As introduced in a previous post, Quentin Sprague was recently involved in the No Name Station project, a residency for a number of Chinese and Australian artists and curators (and a writer) in the remote Gija community of Warmun in the North East of WA. The resulting exhibition opened in October at Iberia Centre for Contemporary Art in Beijing, which will travel to Gertrude Contemporary in Melbourne in 2011. Here Quentin pursues some pertinent issues raised by the experience of the project:
“A project like this raises a number of questions about how remote Indigenous Australian works of art operate when seen from outside the established framework that exists in Australia. In a broad context of contemporary practitioners, without the presence of didactic wall texts, and across the barrier of language that exists in a place like China, an audience can only approach these objects as art – or so the logic goes. That is, in its Chinese frame, an awareness of relevant traditional, historical or contemporary contexts cannot be assumed to underlie any reading. So, what’s left when these various groundings are removed? What are other cultures seeing when we present remote Indigenous practice as a dynamic contemporary form?
Zuo Jing photographs Alex Hall, Great Northern Highway near Warmun, WA (author’s photograph)
For the Chinese artists and curators during the residency in July this year, it was perhaps hard not to approach Gija practice as a kind of ‘folk art’, and draw comparison to the practices of minority groups in China. So while dialogue with the urban based Australian artists was fairly easy to establish within the common grounding of International contemporary art, the practice of the Gija was much harder to place, at least in similar terms to how key practitioners are seen in Australia. This is not necessarily meant as a criticism – rather it is a response that I feel highlights differences in production and representation which, let’s face it, still presents challenges in the Australian art world, let alone in International contexts.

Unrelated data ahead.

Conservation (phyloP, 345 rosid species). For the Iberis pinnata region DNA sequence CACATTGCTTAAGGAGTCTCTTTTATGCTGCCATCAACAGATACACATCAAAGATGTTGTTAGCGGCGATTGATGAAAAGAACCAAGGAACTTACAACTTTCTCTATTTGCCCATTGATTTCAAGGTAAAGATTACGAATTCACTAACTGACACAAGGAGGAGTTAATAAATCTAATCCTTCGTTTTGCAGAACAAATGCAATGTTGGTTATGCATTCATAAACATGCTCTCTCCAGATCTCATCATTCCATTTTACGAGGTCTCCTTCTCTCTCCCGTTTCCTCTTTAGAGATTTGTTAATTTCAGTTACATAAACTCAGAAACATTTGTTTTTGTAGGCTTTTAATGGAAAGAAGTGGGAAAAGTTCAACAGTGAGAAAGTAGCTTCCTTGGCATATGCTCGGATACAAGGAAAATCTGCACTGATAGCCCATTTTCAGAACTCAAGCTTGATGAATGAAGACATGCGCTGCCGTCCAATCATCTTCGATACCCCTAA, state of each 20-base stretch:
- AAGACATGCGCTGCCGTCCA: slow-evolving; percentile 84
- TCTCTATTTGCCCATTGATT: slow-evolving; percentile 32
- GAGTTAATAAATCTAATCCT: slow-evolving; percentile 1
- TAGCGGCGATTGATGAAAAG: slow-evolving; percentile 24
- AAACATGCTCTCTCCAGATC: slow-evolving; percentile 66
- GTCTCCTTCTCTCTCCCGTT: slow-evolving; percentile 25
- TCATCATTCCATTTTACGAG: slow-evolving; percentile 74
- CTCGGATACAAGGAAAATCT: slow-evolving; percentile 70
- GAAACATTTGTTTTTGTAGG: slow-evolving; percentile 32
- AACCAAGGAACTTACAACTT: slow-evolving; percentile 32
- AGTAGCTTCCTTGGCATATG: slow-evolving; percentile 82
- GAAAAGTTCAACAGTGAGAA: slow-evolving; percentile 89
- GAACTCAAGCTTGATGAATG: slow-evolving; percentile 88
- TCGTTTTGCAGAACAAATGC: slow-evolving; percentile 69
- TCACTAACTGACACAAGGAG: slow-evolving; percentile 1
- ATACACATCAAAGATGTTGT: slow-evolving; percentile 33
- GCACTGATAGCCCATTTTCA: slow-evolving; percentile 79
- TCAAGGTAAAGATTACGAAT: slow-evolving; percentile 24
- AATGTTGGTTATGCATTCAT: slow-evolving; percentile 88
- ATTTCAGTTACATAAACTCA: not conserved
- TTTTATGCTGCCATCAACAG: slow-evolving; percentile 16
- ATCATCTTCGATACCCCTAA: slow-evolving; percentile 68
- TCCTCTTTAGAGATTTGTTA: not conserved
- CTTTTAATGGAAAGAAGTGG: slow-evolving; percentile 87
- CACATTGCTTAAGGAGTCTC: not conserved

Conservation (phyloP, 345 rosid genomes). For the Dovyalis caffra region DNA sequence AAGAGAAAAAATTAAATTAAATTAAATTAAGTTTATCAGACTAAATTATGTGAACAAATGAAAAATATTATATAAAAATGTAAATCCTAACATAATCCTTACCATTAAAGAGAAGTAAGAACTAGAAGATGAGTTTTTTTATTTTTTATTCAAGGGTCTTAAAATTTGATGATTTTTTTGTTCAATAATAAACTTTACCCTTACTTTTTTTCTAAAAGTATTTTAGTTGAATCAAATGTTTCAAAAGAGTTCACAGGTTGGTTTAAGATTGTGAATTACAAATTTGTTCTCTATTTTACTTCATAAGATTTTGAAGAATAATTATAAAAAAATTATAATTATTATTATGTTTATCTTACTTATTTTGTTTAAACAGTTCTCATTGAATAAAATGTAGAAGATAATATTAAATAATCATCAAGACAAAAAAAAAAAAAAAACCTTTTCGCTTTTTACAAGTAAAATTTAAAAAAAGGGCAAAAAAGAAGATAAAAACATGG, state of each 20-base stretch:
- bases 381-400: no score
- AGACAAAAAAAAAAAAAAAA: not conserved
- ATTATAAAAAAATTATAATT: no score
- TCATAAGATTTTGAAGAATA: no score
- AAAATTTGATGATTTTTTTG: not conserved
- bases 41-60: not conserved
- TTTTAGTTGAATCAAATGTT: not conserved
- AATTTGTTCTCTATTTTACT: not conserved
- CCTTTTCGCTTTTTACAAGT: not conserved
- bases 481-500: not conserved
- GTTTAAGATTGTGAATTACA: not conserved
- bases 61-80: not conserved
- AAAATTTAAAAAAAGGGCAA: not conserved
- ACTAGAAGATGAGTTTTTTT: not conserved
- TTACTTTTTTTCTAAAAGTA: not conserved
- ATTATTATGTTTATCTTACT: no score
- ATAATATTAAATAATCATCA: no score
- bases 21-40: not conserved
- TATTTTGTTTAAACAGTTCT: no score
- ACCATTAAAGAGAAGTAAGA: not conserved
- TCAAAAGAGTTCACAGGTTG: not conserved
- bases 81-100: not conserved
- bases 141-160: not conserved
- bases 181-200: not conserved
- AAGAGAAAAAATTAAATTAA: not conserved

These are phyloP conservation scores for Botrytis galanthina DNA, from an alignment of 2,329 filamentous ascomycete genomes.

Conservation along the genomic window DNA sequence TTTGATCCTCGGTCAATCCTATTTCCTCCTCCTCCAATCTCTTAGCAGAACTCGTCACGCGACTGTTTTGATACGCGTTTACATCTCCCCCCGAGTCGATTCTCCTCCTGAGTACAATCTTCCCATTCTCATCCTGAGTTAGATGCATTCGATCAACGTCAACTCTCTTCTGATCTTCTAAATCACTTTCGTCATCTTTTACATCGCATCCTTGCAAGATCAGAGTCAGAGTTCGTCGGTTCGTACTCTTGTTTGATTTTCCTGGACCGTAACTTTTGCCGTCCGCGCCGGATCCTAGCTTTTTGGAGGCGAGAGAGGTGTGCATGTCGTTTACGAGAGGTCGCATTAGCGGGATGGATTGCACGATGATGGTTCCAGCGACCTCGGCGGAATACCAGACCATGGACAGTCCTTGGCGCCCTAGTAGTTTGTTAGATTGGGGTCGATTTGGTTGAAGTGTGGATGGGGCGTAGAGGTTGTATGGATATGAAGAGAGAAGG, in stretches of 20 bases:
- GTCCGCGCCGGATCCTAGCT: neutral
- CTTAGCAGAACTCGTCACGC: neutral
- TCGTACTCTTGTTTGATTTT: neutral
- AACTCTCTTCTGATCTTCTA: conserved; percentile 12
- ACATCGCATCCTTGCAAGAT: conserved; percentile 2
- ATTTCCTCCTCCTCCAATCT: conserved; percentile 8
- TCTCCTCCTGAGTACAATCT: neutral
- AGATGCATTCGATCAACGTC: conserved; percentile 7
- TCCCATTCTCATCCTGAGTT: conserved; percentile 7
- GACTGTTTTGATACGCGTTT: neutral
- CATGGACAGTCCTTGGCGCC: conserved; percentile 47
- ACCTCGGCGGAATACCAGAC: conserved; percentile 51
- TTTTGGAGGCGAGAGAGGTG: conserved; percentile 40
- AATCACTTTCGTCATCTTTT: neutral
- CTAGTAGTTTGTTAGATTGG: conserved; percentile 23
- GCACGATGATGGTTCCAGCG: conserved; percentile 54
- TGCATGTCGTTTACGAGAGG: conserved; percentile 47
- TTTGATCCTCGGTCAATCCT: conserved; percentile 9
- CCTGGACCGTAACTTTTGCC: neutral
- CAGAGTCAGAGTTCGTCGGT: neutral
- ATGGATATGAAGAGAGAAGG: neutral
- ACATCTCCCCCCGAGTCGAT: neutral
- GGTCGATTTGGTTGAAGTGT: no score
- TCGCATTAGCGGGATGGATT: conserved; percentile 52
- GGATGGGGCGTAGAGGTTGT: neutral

Representing cultural difference now forms a significant part of a global contemporary art discourse. This fairly recently emerged willingness on the part of artists and curators to actively explore points of cultural exchange can sometimes be a difficult process. As the No Name Station residency group discovered, actual cultural differences can be fundamental and although art practice can present a common grounding in these contexts it doesn’t necessarily offer up easy resolutions.
Installation view of No Name Station at Iberia Centre for Contemporary Art, Beijing, (L-R), Rusty Peters, Berrngalanginy, 2008, Newell Harry, Lloyd Treistino, 1967-2009 (installation in progress) (author’s photograph)
The image above shows Gija artist Rusty Peter’s work alongside the installation in progress of Newell Harry’s work Lloyd Treistino, an exploration of his family’s story of migration shown through selected family photographs and related archived materials presented in vitrines, including letters, watercolours and objects.
The desire to explore this area in regards to the representation of remote practice within wider frameworks raises a series of valid questions, often resulting directly from such difficulties. Like how to negotiate the contemporary in ways that resonate across truly different cultural contexts. And, what does ‘contemporary’ really mean when applied to remote practice anyway? Simply that the art is being made now? Maybe the term is best seen as a particularly Western one – one that emphasises innovation and change – rather than a concept projected onto a totally different tradition of cultural production that has largely emphasised the relative immutability of cultural forms. Does its use set up expectations that aren’t necessarily helpful when considering the real position of the work in question?
The argument can be made that the complex series of exchanges that the indigenous art object represents is perhaps its most interesting aspect in a contemporary art context. When presenting remote indigenous practice in an International arena, or anywhere really, the question of how to articulate its various realities in relation to broader notions of contemporary art is ever present. Maybe without this area being explored in the exhibition context, or at least without it being apparent to some extent to the audience, the work is presented with an unescapable element of artifice…”